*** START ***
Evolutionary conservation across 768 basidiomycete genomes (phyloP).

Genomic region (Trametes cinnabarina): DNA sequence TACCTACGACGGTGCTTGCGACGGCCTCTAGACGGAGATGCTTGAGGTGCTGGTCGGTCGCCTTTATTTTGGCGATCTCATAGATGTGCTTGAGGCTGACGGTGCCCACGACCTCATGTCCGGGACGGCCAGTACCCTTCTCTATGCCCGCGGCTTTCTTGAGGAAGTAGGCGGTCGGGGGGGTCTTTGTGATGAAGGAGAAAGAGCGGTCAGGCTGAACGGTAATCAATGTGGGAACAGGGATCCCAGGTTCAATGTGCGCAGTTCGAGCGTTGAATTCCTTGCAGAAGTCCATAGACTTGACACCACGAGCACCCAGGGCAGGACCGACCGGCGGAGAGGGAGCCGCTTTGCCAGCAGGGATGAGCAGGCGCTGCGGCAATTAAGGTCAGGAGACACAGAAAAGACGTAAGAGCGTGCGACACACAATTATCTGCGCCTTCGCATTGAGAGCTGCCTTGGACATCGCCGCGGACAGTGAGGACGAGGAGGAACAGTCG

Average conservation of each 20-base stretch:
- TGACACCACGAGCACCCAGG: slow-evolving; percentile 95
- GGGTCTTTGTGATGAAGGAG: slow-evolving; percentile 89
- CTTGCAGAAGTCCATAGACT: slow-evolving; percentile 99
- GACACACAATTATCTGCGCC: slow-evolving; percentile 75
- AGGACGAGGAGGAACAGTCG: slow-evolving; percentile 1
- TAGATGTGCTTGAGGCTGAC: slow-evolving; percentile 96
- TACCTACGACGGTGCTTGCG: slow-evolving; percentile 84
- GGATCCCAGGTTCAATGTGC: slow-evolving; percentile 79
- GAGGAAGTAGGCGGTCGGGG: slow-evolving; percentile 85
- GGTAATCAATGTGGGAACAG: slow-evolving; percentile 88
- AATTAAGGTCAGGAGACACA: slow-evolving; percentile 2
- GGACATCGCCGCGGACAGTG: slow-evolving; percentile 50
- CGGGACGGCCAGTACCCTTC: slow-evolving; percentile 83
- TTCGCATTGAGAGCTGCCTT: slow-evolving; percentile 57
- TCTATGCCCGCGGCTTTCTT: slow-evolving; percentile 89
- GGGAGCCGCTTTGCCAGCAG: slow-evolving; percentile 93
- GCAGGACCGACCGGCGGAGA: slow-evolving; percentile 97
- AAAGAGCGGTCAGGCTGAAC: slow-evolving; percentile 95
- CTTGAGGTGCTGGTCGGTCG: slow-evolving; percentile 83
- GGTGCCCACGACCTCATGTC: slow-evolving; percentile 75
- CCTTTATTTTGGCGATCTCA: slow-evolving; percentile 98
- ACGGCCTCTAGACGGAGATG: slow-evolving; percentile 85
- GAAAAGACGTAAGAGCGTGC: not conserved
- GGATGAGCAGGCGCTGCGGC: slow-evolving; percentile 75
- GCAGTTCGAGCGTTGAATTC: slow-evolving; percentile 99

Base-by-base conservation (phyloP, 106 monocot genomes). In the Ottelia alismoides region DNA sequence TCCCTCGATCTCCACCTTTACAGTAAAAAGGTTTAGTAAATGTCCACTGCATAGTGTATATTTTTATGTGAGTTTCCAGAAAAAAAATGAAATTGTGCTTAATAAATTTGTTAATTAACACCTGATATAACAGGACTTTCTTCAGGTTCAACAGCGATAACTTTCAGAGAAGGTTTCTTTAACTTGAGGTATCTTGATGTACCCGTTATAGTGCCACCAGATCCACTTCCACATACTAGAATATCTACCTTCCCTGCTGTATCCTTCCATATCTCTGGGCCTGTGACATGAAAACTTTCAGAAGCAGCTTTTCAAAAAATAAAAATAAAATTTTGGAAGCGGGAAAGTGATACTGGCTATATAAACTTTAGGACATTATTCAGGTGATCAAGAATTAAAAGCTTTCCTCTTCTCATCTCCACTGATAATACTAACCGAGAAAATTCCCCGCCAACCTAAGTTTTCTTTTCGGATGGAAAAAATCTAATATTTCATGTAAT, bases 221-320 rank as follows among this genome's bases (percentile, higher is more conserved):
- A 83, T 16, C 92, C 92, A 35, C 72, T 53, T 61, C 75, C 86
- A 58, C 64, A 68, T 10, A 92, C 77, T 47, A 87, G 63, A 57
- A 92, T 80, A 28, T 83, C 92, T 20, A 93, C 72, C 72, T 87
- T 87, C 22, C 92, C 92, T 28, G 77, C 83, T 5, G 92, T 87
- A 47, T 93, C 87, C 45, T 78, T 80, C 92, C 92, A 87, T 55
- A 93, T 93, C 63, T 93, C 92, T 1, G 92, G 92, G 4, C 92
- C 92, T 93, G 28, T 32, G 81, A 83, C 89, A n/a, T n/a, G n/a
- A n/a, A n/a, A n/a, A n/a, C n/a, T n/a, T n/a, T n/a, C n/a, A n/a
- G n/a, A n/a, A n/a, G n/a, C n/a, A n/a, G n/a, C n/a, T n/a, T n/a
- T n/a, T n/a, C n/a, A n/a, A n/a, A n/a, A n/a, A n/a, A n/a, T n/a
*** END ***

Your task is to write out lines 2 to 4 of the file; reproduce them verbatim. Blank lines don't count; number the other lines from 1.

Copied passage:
Genomic region (Trametes cinnabarina): DNA sequence TACCTACGACGGTGCTTGCGACGGCCTCTAGACGGAGATGCTTGAGGTGCTGGTCGGTCGCCTTTATTTTGGCGATCTCATAGATGTGCTTGAGGCTGACGGTGCCCACGACCTCATGTCCGGGACGGCCAGTACCCTTCTCTATGCCCGCGGCTTTCTTGAGGAAGTAGGCGGTCGGGGGGGTCTTTGTGATGAAGGAGAAAGAGCGGTCAGGCTGAACGGTAATCAATGTGGGAACAGGGATCCCAGGTTCAATGTGCGCAGTTCGAGCGTTGAATTCCTTGCAGAAGTCCATAGACTTGACACCACGAGCACCCAGGGCAGGACCGACCGGCGGAGAGGGAGCCGCTTTGCCAGCAGGGATGAGCAGGCGCTGCGGCAATTAAGGTCAGGAGACACAGAAAAGACGTAAGAGCGTGCGACACACAATTATCTGCGCCTTCGCATTGAGAGCTGCCTTGGACATCGCCGCGGACAGTGAGGACGAGGAGGAACAGTCG

Average conservation of each 20-base stretch:
- TGACACCACGAGCACCCAGG: slow-evolving; percentile 95